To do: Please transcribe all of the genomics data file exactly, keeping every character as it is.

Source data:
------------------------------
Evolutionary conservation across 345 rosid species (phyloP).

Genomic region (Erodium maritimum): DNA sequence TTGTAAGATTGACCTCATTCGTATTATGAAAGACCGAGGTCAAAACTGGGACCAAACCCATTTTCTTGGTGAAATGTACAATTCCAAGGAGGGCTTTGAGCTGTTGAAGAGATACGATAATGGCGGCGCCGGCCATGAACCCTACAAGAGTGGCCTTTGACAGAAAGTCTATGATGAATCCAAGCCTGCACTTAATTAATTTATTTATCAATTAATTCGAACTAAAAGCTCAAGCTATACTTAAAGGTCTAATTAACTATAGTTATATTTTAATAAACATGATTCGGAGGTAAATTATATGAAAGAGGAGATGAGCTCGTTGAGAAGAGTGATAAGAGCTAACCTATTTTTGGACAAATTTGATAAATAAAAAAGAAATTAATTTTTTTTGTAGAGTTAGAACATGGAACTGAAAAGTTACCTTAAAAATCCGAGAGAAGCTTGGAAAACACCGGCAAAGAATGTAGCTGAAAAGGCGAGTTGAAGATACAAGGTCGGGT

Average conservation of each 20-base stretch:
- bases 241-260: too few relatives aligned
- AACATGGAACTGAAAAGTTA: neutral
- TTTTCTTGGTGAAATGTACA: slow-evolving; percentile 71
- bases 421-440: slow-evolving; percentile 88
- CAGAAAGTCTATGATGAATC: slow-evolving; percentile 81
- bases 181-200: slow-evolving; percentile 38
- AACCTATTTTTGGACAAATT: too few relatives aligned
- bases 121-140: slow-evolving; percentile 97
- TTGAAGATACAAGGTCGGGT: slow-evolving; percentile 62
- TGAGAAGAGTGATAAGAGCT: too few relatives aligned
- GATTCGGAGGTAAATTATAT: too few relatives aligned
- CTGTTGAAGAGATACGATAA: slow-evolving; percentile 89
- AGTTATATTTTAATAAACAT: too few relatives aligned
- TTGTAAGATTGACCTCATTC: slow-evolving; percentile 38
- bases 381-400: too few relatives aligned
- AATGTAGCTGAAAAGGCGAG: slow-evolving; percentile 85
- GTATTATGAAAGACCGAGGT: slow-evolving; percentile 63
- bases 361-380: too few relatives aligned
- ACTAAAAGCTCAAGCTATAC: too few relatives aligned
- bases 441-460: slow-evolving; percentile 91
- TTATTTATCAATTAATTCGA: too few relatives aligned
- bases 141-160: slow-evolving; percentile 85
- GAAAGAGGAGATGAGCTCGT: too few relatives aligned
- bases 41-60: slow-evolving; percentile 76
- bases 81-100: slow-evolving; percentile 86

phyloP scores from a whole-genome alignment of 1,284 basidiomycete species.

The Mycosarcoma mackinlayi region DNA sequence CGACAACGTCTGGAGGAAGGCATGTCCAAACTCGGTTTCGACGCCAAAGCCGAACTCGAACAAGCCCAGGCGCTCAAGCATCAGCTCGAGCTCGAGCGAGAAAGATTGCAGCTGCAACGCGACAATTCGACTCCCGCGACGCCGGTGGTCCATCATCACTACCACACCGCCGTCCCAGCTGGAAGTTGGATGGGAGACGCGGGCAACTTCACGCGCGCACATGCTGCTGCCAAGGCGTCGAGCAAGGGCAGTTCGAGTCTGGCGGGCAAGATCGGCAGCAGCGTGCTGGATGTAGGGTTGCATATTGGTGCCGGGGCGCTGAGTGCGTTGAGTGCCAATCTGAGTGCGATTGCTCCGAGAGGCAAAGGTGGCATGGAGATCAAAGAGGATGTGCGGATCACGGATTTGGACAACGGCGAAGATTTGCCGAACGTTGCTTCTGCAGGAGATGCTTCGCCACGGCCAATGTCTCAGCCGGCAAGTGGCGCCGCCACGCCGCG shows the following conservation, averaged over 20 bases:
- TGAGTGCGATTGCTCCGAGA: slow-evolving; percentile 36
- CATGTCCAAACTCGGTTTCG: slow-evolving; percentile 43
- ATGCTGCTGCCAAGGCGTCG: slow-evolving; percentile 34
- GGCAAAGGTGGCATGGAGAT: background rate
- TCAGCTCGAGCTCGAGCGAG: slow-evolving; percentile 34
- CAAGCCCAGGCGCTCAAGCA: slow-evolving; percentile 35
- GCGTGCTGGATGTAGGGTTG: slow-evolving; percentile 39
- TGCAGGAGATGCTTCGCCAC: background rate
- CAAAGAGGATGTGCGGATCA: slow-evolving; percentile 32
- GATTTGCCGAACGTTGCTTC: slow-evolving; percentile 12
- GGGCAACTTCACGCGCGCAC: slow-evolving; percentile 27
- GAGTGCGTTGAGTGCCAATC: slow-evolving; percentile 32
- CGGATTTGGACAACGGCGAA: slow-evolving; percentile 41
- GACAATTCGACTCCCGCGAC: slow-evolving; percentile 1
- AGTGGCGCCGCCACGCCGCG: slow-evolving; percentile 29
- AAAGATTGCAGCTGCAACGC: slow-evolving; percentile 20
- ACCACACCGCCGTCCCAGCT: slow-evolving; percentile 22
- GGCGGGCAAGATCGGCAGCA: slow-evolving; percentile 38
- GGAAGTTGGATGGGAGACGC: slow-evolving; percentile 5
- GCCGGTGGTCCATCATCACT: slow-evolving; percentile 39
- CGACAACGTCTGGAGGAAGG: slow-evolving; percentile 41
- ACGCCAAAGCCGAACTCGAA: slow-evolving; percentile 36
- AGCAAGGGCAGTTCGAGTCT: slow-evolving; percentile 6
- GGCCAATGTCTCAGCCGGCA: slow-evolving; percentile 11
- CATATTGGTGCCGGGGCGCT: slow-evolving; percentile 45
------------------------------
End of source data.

Evolutionary conservation across 345 rosid species (phyloP).

Genomic region (Erodium maritimum): DNA sequence TTGTAAGATTGACCTCATTCGTATTATGAAAGACCGAGGTCAAAACTGGGACCAAACCCATTTTCTTGGTGAAATGTACAATTCCAAGGAGGGCTTTGAGCTGTTGAAGAGATACGATAATGGCGGCGCCGGCCATGAACCCTACAAGAGTGGCCTTTGACAGAAAGTCTATGATGAATCCAAGCCTGCACTTAATTAATTTATTTATCAATTAATTCGAACTAAAAGCTCAAGCTATACTTAAAGGTCTAATTAACTATAGTTATATTTTAATAAACATGATTCGGAGGTAAATTATATGAAAGAGGAGATGAGCTCGTTGAGAAGAGTGATAAGAGCTAACCTATTTTTGGACAAATTTGATAAATAAAAAAGAAATTAATTTTTTTTGTAGAGTTAGAACATGGAACTGAAAAGTTACCTTAAAAATCCGAGAGAAGCTTGGAAAACACCGGCAAAGAATGTAGCTGAAAAGGCGAGTTGAAGATACAAGGTCGGGT

Average conservation of each 20-base stretch:
- bases 241-260: too few relatives aligned
- AACATGGAACTGAAAAGTTA: neutral
- TTTTCTTGGTGAAATGTACA: slow-evolving; percentile 71
- bases 421-440: slow-evolving; percentile 88
- CAGAAAGTCTATGATGAATC: slow-evolving; percentile 81
- bases 181-200: slow-evolving; percentile 38
- AACCTATTTTTGGACAAATT: too few relatives aligned
- bases 121-140: slow-evolving; percentile 97
- TTGAAGATACAAGGTCGGGT: slow-evolving; percentile 62
- TGAGAAGAGTGATAAGAGCT: too few relatives aligned
- GATTCGGAGGTAAATTATAT: too few relatives aligned
- CTGTTGAAGAGATACGATAA: slow-evolving; percentile 89
- AGTTATATTTTAATAAACAT: too few relatives aligned
- TTGTAAGATTGACCTCATTC: slow-evolving; percentile 38
- bases 381-400: too few relatives aligned
- AATGTAGCTGAAAAGGCGAG: slow-evolving; percentile 85
- GTATTATGAAAGACCGAGGT: slow-evolving; percentile 63
- bases 361-380: too few relatives aligned
- ACTAAAAGCTCAAGCTATAC: too few relatives aligned
- bases 441-460: slow-evolving; percentile 91
- TTATTTATCAATTAATTCGA: too few relatives aligned
- bases 141-160: slow-evolving; percentile 85
- GAAAGAGGAGATGAGCTCGT: too few relatives aligned
- bases 41-60: slow-evolving; percentile 76
- bases 81-100: slow-evolving; percentile 86

phyloP scores from a whole-genome alignment of 1,284 basidiomycete species.

The Mycosarcoma mackinlayi region DNA sequence CGACAACGTCTGGAGGAAGGCATGTCCAAACTCGGTTTCGACGCCAAAGCCGAACTCGAACAAGCCCAGGCGCTCAAGCATCAGCTCGAGCTCGAGCGAGAAAGATTGCAGCTGCAACGCGACAATTCGACTCCCGCGACGCCGGTGGTCCATCATCACTACCACACCGCCGTCCCAGCTGGAAGTTGGATGGGAGACGCGGGCAACTTCACGCGCGCACATGCTGCTGCCAAGGCGTCGAGCAAGGGCAGTTCGAGTCTGGCGGGCAAGATCGGCAGCAGCGTGCTGGATGTAGGGTTGCATATTGGTGCCGGGGCGCTGAGTGCGTTGAGTGCCAATCTGAGTGCGATTGCTCCGAGAGGCAAAGGTGGCATGGAGATCAAAGAGGATGTGCGGATCACGGATTTGGACAACGGCGAAGATTTGCCGAACGTTGCTTCTGCAGGAGATGCTTCGCCACGGCCAATGTCTCAGCCGGCAAGTGGCGCCGCCACGCCGCG shows the following conservation, averaged over 20 bases:
- TGAGTGCGATTGCTCCGAGA: slow-evolving; percentile 36
- CATGTCCAAACTCGGTTTCG: slow-evolving; percentile 43
- ATGCTGCTGCCAAGGCGTCG: slow-evolving; percentile 34
- GGCAAAGGTGGCATGGAGAT: background rate
- TCAGCTCGAGCTCGAGCGAG: slow-evolving; percentile 34
- CAAGCCCAGGCGCTCAAGCA: slow-evolving; percentile 35
- GCGTGCTGGATGTAGGGTTG: slow-evolving; percentile 39
- TGCAGGAGATGCTTCGCCAC: background rate
- CAAAGAGGATGTGCGGATCA: slow-evolving; percentile 32
- GATTTGCCGAACGTTGCTTC: slow-evolving; percentile 12
- GGGCAACTTCACGCGCGCAC: slow-evolving; percentile 27
- GAGTGCGTTGAGTGCCAATC: slow-evolving; percentile 32
- CGGATTTGGACAACGGCGAA: slow-evolving; percentile 41
- GACAATTCGACTCCCGCGAC: slow-evolving; percentile 1
- AGTGGCGCCGCCACGCCGCG: slow-evolving; percentile 29
- AAAGATTGCAGCTGCAACGC: slow-evolving; percentile 20
- ACCACACCGCCGTCCCAGCT: slow-evolving; percentile 22
- GGCGGGCAAGATCGGCAGCA: slow-evolving; percentile 38
- GGAAGTTGGATGGGAGACGC: slow-evolving; percentile 5
- GCCGGTGGTCCATCATCACT: slow-evolving; percentile 39
- CGACAACGTCTGGAGGAAGG: slow-evolving; percentile 41
- ACGCCAAAGCCGAACTCGAA: slow-evolving; percentile 36
- AGCAAGGGCAGTTCGAGTCT: slow-evolving; percentile 6
- GGCCAATGTCTCAGCCGGCA: slow-evolving; percentile 11
- CATATTGGTGCCGGGGCGCT: slow-evolving; percentile 45